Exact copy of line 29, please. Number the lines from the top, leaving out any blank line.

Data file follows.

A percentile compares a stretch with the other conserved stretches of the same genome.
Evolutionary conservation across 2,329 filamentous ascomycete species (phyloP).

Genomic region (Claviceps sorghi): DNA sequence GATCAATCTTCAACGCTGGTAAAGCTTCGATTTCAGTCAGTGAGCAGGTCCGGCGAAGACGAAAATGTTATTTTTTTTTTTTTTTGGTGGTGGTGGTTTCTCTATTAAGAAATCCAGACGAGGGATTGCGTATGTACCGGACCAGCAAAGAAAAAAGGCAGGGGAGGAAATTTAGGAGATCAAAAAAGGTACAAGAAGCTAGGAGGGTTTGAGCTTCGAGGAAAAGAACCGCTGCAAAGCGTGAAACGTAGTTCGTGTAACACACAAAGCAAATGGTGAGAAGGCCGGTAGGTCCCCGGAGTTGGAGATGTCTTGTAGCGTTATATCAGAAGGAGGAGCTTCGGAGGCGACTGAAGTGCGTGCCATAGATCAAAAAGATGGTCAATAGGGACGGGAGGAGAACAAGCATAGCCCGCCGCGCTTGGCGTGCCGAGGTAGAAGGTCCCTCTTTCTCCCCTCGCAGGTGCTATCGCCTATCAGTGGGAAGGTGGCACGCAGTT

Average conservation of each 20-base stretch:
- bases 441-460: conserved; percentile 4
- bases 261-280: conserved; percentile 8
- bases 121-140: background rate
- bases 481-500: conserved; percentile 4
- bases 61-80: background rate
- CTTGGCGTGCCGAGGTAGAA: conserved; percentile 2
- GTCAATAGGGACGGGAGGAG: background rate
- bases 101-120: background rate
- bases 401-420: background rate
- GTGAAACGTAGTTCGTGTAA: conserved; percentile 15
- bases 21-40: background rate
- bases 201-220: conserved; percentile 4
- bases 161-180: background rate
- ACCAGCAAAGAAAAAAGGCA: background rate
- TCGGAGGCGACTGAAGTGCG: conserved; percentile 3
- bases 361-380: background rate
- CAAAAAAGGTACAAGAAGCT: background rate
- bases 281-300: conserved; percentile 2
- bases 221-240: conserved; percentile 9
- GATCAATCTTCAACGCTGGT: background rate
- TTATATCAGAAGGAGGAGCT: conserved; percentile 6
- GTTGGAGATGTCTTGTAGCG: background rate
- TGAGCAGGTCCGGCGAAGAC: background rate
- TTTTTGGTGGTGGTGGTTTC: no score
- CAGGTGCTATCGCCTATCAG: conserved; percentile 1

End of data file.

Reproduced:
- CAGGTGCTATCGCCTATCAG: conserved; percentile 1